Forget Your Spring Tom Strategies. For Fall Gobblers & Hens, You Need New Strategies.
Turkeys play by a different set of rules in the autumn hardwoods, and that means hunters need to also change their playbooks. If you want a fine turkey dinner from the wild this fall, use these tactics to help put something special on the platter.
1. Find the Flock
By mid-October, most wild turkeys will have joined one of three types of flocks, depending on their age and sex. Toms hang together in small bachelor groups, while one-and-a-half-year-old jakes form gangs to head out adventuring on their own. Hens and poults, meanwhile, make up the third and largest type of turkey flock.
Flocks are easy to find when they’re feeding on waste grain in fields. But if their presence isn’t so obvious, get into the woods with a shotgun or .22 for some small-game hunting before turkey season opens and look for turkey scratchings on the forest floor. A flock of turkeys needs a lot of food, and it can really rip up the carpet. Even in dry weather, scratchings a few hours old will still have moist, bare soil.
Flocks range over hundreds of acres in the fall as they forage, and may not return to the same spot for days. They’ll poke along grassy laneways and field edges looking for grasshoppers, cruise ridges for acorns and scour the scrub for berries and seeds. Walk slowly and listen carefully while you scout—you may hear some scratching in the leaves, or clucks. And always be sure to carefully peek over ridges and around corners along the trail if you hope to find the birds before they spot you.
Near an exceptional food source, flocks may use the same roost site each night If you find a concentration of droppings and feathers under hardwoods or in a sheltered hollow of conifers, you’re likely onto a roost site. Get some cranberry sauce. You’ll need it.
2. Read the Roosts
A simple way to find out if there are turkeys in a bush is to be there before dawn. While it’s still dark, get to a high spot where you can hear a good distance and listen for birds coming off the roost. They’ll make quite a racket, yelping while still on the roost to re-establish contact after a night of separation, then cackling as they fly down, their wing beats carrying through the still morning air like thunder. And once on the ground, they’ll mill around clucking.
With a flock of hens and poults, the boss hen may yelp to assert her dominance and call the flock together before it marches off for breakfast. If it’s a flock of toms, the wing beats will be slower and heavier. Tom clucks also have a lower pitch than a hen’s, as do their slower yelps. The boss tom may even gobble to remind his buddies he’s in charge, while a jake might try a broken gobble. It’s important to know whether the flock you’re hunting is made up of toms or hens, because that will determine how you call to them.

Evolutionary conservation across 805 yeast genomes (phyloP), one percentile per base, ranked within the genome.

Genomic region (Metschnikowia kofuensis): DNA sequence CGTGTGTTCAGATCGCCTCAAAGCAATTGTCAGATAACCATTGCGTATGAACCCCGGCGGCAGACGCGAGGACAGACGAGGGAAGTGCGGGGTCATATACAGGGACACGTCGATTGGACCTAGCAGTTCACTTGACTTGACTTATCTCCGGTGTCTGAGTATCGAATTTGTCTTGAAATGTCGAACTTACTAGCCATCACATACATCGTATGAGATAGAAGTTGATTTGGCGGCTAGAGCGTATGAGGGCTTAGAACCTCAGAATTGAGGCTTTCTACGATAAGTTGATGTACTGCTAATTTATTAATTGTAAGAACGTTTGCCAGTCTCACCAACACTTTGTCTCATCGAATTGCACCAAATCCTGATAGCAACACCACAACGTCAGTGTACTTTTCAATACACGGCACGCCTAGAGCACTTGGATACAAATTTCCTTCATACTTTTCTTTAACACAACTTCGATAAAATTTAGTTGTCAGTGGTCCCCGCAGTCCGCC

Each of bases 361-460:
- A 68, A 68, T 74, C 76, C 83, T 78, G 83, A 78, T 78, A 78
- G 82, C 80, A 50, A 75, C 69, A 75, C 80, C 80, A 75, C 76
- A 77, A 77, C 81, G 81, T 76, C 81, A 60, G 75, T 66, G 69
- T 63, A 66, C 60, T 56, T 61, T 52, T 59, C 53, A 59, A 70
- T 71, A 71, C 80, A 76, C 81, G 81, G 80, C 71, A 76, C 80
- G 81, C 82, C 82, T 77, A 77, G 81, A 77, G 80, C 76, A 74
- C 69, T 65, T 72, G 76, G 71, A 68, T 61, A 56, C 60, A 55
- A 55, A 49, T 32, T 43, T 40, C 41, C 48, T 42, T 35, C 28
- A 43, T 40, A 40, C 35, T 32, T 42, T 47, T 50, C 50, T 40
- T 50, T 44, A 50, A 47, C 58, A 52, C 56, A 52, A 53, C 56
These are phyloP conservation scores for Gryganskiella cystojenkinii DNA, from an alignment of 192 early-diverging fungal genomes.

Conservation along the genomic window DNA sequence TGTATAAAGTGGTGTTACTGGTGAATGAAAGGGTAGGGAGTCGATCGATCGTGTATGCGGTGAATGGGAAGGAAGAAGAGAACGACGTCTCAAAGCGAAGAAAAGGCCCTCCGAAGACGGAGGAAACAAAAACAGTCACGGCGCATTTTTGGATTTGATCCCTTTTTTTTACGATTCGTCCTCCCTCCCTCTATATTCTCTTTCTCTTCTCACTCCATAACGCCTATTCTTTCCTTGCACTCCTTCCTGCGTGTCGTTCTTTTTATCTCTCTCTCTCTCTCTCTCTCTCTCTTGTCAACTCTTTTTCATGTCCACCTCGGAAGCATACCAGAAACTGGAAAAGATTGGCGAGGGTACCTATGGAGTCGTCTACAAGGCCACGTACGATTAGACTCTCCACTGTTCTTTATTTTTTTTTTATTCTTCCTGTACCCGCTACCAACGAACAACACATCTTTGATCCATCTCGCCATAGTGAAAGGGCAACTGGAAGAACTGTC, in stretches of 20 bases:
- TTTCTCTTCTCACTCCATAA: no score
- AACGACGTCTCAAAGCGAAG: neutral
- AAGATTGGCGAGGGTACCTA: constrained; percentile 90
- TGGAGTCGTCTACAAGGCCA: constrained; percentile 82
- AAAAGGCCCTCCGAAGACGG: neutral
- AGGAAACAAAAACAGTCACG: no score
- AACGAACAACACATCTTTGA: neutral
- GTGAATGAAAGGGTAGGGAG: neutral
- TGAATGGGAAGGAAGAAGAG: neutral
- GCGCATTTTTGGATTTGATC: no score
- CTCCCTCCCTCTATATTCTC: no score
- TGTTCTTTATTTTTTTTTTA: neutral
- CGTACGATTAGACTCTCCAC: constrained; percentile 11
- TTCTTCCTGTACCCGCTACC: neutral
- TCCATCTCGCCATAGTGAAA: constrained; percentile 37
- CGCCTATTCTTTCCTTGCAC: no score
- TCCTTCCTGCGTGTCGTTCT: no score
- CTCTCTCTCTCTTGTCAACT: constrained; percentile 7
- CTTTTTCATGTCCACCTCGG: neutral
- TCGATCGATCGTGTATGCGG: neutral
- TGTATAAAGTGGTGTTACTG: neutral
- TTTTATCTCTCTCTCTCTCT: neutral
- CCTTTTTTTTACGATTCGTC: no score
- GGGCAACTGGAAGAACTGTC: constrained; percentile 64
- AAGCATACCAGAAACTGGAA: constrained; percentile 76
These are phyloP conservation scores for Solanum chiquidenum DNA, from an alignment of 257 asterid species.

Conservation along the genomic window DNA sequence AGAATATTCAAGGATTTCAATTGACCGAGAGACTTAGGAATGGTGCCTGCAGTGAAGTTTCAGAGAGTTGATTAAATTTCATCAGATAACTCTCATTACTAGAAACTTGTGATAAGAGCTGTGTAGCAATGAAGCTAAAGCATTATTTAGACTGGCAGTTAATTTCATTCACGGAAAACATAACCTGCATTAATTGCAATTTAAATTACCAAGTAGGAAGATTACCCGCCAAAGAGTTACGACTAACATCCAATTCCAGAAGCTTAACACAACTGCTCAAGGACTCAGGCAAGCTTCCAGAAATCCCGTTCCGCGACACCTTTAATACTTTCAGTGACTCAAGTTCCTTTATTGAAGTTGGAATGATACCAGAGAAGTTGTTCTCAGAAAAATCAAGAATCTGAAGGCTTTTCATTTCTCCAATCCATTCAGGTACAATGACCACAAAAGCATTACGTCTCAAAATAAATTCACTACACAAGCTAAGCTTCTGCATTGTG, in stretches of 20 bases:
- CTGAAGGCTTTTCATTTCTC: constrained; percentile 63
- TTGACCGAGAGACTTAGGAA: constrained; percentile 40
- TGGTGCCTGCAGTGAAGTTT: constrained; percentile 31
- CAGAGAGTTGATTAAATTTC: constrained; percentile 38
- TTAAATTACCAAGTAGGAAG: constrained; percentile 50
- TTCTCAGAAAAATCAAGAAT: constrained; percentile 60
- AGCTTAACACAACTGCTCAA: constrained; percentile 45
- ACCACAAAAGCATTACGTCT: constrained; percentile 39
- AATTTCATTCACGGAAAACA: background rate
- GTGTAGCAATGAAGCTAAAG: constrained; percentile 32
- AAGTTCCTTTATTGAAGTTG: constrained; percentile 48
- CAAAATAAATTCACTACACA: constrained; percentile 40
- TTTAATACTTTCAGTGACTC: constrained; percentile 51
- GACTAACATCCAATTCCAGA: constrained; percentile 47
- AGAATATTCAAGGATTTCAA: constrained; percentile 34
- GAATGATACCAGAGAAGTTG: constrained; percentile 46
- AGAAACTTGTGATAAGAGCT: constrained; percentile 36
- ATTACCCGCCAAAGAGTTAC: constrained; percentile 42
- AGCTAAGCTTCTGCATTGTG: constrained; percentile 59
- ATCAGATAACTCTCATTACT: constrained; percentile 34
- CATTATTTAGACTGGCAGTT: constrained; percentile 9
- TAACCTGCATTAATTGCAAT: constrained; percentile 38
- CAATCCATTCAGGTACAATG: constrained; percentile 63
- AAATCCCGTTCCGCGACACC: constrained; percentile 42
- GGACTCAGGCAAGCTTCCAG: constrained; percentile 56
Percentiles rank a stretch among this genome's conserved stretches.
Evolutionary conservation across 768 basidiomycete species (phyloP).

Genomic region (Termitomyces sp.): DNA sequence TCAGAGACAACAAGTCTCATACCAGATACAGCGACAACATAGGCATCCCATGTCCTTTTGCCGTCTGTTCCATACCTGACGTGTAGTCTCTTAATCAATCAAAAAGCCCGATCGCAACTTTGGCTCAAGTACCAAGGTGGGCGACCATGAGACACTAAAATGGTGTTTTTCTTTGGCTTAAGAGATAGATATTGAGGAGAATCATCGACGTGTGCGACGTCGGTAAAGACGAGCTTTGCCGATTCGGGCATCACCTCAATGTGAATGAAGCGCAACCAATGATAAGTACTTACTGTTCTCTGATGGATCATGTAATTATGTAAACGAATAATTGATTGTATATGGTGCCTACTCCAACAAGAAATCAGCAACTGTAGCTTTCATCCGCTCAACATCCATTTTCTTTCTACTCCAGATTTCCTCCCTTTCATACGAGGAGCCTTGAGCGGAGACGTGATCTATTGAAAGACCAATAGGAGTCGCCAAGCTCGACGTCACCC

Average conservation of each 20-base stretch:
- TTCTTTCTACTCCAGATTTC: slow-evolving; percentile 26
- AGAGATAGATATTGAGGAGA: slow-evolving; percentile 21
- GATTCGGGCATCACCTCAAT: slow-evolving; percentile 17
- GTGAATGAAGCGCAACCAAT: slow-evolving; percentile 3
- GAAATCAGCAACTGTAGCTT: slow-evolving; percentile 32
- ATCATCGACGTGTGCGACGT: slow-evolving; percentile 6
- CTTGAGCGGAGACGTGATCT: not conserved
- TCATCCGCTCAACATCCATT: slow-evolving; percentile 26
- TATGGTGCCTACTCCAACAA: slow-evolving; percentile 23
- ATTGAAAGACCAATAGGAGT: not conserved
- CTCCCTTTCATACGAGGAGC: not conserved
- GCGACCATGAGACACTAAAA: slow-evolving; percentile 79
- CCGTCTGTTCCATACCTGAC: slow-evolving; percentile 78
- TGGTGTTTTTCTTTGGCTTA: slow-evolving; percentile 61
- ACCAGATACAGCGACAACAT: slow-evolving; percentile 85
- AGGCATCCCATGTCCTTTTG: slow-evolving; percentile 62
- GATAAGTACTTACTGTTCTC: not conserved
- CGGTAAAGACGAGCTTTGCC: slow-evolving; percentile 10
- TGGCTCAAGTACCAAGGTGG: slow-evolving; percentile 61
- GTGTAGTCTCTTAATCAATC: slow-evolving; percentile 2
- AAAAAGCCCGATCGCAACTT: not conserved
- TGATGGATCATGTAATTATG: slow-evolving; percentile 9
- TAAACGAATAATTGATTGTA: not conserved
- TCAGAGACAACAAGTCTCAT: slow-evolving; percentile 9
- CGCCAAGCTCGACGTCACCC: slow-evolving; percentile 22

If you find a roost, hunt it the same way as you would in the spring. For starters, watch the roost from a distance in the evening to learn which side the birds approach it from. Before dawn, set up on that same side, as the birds will likely head back that way in the morning. Try to get to within 50 yards of the roost, and when you hear the birds call at first light, mimic their calls—cluck for cluck, yelp for yelp—getting louder and more aggressive with each exchange. Act like an upstart challenging the boss bird, and it may come looking for you. If the birds head off in another direction, make a big circle to get in front of them and begin calling quietly again. Always call from where turkeys are headed, not from where they’ve been, and you’ll be surprised at how good of a caller you are.
3. Talk Like Toms
Fall toms are not the same hen chasers they were in the spring, and they ignore hen talk. Instead, they’re all about improving their place on the social ladder. To call in gobblers, use tom yelps and clucks to fire up their curiosity, making them think you’re a new bird looking to fit in. Usually, they’ll sneak in quietly to check out your calls. If a bird answers back, however, it will likely be a dominant tom. Throw his own calls right back at him, loud and proud, and you may incite him to charge in looking for a fight.
A mock fight with aggravated purrs, wing beats and thrashing in the leaves can also incite toms and jakes to come in. Jakes often fight among themselves, and they’re always eager to watch a dust up. Being careless with curiosity, they’re usually the first customers to a mock fight.
Since there’s no interest between the sexes in the fall, the best calling will play to the year-round issue of dominance in the flock. So, get under their feathers with assertive calling. In the spring, a hot gobbler may come in blind with lust, but in the fall, he’ll come in blind with rage.